“What makes something characteristically Wes Anderson? What is that Wes Anderson style?” It’s a question that gets asked fairly often, and it’s also the subject of Thomas Flight’s video, “Why Do Wes Anderson Movies Look Like That?”
One of the hallmark elements of Anderson’s films is Planimetric Composition—the orientation of elements of a scene as flat planes relative to the camera. This style has been around for a long time, but Anderson is the one who uses it more than anyone else. Anderson how used this approach since his early beginnings in film, but has truly come to master it as his career has progressed.
Tying into Planimetric Composition is a technique called compass point editing. This editing technique means that the camera only faces in one of four directions and turns 90 degrees at a time. You can easily find both of these approaches used throughout Anderson’s films.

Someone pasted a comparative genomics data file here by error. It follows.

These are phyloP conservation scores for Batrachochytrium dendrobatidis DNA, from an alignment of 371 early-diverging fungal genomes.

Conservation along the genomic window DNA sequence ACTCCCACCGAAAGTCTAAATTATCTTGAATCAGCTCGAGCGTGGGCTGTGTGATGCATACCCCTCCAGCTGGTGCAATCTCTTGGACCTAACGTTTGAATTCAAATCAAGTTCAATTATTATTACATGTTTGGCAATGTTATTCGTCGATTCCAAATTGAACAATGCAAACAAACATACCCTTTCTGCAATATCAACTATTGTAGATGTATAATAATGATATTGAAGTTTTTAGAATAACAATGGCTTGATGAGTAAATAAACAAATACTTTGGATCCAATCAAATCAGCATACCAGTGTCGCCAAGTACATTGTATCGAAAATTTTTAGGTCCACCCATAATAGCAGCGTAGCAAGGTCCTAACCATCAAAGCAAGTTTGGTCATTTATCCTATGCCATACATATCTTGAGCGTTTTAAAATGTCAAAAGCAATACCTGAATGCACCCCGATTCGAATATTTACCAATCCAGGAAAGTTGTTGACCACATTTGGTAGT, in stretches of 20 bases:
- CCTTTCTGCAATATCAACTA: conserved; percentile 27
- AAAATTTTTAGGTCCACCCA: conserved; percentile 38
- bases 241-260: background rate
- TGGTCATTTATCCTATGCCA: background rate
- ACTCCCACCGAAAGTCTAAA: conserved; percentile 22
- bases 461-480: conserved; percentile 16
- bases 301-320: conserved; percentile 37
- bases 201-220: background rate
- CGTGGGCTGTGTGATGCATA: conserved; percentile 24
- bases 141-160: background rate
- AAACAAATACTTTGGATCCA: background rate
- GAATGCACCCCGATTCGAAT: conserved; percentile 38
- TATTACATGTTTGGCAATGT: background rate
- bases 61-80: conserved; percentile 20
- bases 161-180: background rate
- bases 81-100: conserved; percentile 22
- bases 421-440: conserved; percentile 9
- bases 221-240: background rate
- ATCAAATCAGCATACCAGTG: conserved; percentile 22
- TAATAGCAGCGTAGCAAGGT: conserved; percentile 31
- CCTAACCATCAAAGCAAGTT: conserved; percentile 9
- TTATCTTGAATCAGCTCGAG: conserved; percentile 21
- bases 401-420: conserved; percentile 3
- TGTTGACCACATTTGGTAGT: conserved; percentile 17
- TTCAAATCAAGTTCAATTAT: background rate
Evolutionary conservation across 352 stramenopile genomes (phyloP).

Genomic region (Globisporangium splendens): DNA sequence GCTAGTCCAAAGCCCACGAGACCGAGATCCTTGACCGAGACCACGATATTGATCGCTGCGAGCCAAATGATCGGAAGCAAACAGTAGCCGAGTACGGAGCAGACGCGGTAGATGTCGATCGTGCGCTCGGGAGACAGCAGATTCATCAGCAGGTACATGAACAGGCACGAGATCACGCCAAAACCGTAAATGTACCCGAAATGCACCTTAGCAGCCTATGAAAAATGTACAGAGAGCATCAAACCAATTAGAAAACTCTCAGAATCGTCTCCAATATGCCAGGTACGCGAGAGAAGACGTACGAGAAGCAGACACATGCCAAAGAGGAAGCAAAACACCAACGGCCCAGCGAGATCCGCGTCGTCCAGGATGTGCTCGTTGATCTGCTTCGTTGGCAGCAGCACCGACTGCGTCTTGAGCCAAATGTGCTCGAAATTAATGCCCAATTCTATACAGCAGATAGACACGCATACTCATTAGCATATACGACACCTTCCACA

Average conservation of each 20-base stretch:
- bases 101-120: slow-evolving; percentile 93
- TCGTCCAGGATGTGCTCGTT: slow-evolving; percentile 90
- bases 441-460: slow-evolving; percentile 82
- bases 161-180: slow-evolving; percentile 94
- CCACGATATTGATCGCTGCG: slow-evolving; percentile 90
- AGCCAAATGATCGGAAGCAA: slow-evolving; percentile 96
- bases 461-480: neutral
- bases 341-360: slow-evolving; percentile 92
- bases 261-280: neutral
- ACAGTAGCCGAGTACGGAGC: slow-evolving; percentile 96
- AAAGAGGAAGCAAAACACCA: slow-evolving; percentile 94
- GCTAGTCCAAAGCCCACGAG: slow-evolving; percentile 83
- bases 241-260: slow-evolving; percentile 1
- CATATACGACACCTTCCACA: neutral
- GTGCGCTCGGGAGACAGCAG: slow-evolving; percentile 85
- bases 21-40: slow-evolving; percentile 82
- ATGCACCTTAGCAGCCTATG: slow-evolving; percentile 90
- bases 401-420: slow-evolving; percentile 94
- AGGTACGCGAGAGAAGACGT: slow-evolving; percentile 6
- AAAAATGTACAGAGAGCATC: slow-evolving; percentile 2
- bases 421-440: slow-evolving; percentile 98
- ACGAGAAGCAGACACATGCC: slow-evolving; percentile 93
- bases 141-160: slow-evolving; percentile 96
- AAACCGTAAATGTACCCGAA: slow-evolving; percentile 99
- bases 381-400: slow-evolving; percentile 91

Anderson also relies heavily on naturalism in his filming, which draws attention to the filming and can potentially pull the audience out of the viewing experience. And that’s exactly the point for Anderson. “For me often what might take somebody else out of it is what I think is the most beautiful thing,” Anderson once explained.
That style is characteristically Anderson—he doesn’t’ care that you know that you’re in a film, and everything he does is to emphasise the subtle human imperfections. In effect, Anderson becomes a character in the film. For those that love Anderson’s films, but aren’t exactly sure why, Flight’s video essay perfectly captures and explains the why behind that liking. The same goes for those that do not like his work—the video helps to identify what it is that causes you to pull away from that Anderson style. Fan or not, it’s a video worth watching.